We are 11 races into the 2014 campaign. The next time teams pack their trailers and send cars to a race track other than Charlotte Motor Speedway, a third of this season will be in the books. That is 33.3 percent of a season that has been uniquely drawn up, different from how things have been done in the past in any sport.
The top highlight of the offseason was NASCAR’s changes to the Chase for the Sprint Cup format. We’ve seen nine different drivers take checkered flags; two of them, Kevin Harvick and Joey Logano, have won twice each. The emphasis put on winning has created a tension-filled season for those looking for their first victory, and a risk-taking approach to those who have found it.
Once a team gets that win, the emotions seem unparalleled to celebrations of the past. You can hear the sense of relief from team members after a trip to Victory Lane, such as when the crew chief of the #24 Chevrolet, Alan Gustafson, jumped on The Morning Drive with Mike Bagley and Pete Pistone on Monday:
One win can now not only change a paycheck and points, but in some cases can change a season, and even a career.
With a trip to Victory Lane meaning more than ever, the relief in the voices of these teams after their triumphs has been multiplied. This was never more evident than when Jeff Gordon, driver of that #24 Chevrolet for Hendrick Motorsports, joined Claire B. Lang on the SiriusXM NASCAR Radio Post-Race Show following his win at Kansas:
Every week of this season has had a playoff feel. Instead of being a one-loss elimination format like some playoffs in sports, NASCAR has become the first ever one-win qualifying regular season sport.
There isn’t another league or association that has put this much pressure on each and every race or game. Even the NCAA basketball tournament has a regular season before teams need to face the “win and advance” style of play.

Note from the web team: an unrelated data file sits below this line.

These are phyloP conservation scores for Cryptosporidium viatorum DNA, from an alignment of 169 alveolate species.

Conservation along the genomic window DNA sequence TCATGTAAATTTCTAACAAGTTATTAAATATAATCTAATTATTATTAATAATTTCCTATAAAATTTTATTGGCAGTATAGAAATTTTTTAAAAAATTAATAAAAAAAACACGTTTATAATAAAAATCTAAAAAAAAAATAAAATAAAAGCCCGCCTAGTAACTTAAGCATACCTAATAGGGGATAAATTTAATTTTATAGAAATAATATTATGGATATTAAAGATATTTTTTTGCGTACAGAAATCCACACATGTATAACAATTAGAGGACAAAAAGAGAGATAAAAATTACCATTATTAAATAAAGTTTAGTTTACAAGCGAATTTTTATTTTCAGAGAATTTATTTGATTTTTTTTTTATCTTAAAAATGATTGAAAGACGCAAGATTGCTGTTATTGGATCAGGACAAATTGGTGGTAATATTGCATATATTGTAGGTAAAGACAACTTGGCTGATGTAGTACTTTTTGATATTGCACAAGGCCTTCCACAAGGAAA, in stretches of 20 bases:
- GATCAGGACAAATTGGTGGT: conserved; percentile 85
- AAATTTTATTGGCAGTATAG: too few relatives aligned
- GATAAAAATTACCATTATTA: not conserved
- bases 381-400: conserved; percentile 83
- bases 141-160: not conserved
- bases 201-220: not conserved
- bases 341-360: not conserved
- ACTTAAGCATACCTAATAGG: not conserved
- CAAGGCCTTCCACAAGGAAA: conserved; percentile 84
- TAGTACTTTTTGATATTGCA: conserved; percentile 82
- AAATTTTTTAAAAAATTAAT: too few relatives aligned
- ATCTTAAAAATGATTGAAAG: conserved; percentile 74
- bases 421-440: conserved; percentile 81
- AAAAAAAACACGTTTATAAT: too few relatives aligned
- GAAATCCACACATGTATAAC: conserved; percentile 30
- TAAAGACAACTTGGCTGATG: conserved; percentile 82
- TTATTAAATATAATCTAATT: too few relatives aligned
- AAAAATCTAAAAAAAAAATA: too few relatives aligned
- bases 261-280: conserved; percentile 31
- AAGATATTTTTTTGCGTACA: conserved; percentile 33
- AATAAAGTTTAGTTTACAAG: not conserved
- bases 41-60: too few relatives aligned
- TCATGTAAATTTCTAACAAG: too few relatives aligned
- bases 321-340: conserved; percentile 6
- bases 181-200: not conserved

Every race in NASCAR means more than every game in the regular season of the major sports. With five races remaining in the NASCAR Sprint Cup Challenger Round, one has to wonder what is in store for the NASCAR Sprint Cup Contender Round beginning at Kentucky.
Could the racing get better? Will historically good but winless teams begin to crack under pressure? How many different winners will we have?
So far, the nine winners of the first 11 races this year have been the usual suspects. We have seen only big names from big teams with big money win. Who will be the first small team to get to Victory Lane?
If the trend continues with the top names in the sport winning and securing Chase berths, some of them winning multiple times, could the new format begin to hear its first criticism?
Six-time champion Jimmie Johnson has been a great points-gatherer during his recent reign. How upset will fans be if he or anyone else finds their way into the Chase without a victory? Or even more so, what if that person wound up winning?
Maybe that’s getting too far ahead. After all, the one thing we have learned this year from NASCAR is that each week is more important than ever.